Souvenir Sheet Prices (1961)

Articles Stamp Sheets

When new Souvenir Sheets come out, at the issuing post offices there is a line-up outside of the crowds of people who are trying to get them. At 8 .30 AM, a P. O. official will then come out and hand out slips of paper specially marked which allow the owner to then go in and buy just one souvenir sheet. If an individual collects a few slips from his friends he can go in and buy one sheet for each slip. Thus, the buyer has bought a sheet at 40 H or about 4 for the usual commemorative issues. The dealer who then is trying to get some stock in souvenir sheets has to buy singly from these different individuals. So for him to get stock in souvenir sheets he has to pay 80H to 100H apiece. 

Now, if it seems like an issue is going to be a popular one, then the individuals may decide that they won’t let the sheet go to the dealer unless they get 200H to 400H or 20 to 404 each. This usually happens with the UN issues or those that many nations are commemorating together. Examples are the high prices on UNESCO, World Refugee, Olympics ’60 and UN 15th Anniversary. All these issues are not rarer in numbers than their contemporaries, they are just more popular and very speculative.

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KPSC 351a / Scott 475 (1965)

Now, of course, the question comes up, if the souvenir sheet sales for the interest of obtaining U. S. dollars is true, who is getting all the profits, KPC, some members of the postal department, or the Korean government?. If KPC gets all the profits, then the P. 0. Department is favoring this group tremendously. If by any chance the government gets the profits ( and this is denied by dealers in Korea), then it has done so by raising the price of the souvenir sheets over their face value and also putting Korean dealers and buyers to a marked disadvantage. What do you think?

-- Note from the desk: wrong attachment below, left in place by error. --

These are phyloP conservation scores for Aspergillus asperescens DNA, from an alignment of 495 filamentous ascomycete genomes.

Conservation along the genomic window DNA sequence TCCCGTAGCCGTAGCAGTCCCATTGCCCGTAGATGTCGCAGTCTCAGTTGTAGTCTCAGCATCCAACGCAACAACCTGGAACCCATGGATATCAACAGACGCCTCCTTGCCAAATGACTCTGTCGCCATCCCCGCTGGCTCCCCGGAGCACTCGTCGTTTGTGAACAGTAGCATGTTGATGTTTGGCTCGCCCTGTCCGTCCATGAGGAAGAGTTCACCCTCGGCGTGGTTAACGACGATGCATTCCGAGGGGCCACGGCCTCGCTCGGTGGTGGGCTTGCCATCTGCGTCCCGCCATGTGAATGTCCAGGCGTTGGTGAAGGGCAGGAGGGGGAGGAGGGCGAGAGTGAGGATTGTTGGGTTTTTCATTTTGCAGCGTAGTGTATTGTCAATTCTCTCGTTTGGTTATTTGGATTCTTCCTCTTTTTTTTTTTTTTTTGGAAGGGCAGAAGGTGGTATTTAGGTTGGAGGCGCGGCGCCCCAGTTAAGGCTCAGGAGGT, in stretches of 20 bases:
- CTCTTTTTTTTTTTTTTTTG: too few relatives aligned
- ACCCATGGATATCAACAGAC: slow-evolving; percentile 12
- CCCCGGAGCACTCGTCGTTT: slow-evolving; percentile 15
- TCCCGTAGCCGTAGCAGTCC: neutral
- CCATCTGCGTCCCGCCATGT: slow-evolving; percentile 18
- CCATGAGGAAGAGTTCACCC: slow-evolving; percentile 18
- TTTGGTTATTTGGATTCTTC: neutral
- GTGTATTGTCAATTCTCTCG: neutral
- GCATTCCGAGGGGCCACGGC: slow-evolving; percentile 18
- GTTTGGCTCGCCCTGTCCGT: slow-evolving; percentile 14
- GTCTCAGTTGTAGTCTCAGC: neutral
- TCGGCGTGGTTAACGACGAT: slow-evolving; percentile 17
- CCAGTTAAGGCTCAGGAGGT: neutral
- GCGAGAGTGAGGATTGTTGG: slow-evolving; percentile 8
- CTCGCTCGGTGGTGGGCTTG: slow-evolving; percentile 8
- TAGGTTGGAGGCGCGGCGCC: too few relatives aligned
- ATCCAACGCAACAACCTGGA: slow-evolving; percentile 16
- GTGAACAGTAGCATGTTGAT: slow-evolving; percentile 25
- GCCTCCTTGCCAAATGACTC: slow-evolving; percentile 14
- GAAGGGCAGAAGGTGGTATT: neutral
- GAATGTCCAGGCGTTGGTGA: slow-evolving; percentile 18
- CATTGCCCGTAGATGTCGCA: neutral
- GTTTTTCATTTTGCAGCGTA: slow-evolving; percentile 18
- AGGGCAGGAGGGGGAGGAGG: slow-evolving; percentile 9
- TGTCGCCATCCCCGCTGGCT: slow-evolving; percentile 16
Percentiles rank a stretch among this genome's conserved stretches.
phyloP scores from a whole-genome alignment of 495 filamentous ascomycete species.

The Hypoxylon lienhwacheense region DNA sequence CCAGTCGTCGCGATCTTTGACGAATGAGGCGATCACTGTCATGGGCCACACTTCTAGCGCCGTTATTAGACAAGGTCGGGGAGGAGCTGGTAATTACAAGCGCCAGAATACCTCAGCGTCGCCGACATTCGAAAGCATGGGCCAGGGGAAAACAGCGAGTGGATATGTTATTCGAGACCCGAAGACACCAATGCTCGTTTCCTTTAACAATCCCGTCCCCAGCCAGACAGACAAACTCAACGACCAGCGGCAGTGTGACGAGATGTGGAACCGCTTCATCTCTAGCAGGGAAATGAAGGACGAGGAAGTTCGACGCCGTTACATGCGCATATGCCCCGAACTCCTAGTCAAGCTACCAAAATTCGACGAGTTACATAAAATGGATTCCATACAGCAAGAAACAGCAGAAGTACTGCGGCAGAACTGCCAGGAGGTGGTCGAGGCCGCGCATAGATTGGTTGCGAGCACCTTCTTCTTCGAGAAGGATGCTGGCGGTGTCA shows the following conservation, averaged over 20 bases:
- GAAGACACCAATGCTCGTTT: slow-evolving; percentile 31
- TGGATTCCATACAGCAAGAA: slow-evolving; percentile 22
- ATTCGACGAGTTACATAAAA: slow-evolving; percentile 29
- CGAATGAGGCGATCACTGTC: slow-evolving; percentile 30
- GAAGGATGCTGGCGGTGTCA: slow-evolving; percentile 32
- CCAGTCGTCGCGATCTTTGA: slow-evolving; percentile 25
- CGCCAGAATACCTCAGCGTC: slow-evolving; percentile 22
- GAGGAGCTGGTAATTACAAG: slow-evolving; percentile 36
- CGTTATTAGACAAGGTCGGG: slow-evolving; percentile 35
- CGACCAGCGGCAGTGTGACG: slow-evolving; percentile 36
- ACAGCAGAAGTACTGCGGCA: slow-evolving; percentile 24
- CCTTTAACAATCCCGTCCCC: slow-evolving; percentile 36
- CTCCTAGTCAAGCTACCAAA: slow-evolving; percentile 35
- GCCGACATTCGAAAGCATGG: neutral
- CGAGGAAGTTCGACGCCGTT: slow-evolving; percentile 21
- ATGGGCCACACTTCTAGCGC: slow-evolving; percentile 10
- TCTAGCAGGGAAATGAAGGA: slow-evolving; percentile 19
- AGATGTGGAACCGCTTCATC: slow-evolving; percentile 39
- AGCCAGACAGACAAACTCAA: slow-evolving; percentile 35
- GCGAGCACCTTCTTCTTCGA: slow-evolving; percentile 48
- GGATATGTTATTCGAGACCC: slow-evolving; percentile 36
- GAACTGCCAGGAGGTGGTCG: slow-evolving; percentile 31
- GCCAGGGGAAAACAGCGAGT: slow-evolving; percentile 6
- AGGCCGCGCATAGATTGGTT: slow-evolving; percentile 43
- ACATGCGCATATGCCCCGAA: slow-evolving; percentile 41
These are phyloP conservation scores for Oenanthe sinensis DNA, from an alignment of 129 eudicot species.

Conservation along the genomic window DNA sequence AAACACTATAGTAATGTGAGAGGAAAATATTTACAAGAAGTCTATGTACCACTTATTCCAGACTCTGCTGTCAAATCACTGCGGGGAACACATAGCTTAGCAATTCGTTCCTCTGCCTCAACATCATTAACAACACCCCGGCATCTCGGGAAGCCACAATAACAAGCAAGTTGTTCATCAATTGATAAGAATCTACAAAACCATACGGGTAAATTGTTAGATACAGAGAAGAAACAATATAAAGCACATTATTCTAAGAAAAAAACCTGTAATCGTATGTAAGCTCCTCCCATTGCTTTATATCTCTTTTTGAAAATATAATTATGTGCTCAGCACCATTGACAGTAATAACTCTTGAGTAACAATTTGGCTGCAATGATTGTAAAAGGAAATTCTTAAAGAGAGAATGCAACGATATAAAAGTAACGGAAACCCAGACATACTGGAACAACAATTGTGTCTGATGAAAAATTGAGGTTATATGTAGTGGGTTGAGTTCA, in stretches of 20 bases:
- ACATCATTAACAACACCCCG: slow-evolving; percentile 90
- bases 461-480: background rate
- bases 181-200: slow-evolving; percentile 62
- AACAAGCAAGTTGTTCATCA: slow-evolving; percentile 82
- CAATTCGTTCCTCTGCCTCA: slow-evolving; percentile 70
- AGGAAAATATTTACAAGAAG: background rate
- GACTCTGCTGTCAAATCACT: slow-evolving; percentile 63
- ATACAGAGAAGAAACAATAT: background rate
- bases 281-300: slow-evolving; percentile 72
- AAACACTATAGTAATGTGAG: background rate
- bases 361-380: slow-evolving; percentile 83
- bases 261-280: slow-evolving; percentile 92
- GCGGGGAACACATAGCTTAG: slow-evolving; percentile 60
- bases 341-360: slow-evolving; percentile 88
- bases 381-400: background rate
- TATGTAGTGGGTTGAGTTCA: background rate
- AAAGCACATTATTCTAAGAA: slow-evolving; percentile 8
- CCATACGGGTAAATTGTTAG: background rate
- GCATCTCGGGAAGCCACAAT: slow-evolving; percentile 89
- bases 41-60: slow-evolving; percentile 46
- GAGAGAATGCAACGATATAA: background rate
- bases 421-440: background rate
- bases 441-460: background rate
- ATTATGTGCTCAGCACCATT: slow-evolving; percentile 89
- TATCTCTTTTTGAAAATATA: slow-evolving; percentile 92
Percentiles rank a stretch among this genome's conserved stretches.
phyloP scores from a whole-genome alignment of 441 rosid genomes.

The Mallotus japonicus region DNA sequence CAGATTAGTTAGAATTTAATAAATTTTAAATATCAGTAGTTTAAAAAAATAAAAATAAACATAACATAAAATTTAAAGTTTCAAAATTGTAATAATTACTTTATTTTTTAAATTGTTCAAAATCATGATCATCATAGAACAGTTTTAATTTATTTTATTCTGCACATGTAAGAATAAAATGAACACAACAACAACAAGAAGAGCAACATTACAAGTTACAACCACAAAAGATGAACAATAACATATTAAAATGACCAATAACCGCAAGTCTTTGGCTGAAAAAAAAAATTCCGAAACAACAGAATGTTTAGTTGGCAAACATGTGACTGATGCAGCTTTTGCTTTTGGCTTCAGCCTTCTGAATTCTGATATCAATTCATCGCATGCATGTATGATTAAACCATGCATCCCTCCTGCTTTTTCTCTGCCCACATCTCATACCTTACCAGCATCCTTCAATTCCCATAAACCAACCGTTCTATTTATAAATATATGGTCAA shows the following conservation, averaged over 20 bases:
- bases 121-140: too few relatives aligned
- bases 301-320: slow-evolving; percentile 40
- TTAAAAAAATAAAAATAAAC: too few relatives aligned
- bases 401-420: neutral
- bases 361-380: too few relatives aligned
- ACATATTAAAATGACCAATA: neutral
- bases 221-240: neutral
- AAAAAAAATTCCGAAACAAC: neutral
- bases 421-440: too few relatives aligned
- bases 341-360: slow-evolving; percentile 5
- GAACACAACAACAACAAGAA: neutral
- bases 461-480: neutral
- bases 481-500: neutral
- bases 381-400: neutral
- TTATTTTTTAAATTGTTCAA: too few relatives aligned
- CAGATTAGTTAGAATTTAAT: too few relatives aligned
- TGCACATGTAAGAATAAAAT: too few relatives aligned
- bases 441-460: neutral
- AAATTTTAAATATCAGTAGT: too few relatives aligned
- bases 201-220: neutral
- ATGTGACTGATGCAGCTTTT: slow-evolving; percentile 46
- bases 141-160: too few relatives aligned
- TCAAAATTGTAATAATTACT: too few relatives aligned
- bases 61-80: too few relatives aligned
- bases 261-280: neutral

Editor's Notes (1961 and 2018)
Editor’s Note (Robert Jones, 1961): Mr. Hale’s comments on the procedures for the sale of the souvenir sheets appear to indicate that the person (or group) with the desire and money can purchase the bulk of these sheets.

Editor’s Note (2019): Unfortunately we had no images of 1961 hwan value souvenir sheets when recreating this article, but here are some from 1965 (from Maynard Redeker’s collection). This article was originally published in 1961 and is republished here to give an idea of what was happening at the time. 

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Lyman Hale
Lyman L. Hale Jr., M.D. (1921-2019) was a longtime KSS member, also editor of KP. Lived in Korea between 1958 and 1986.

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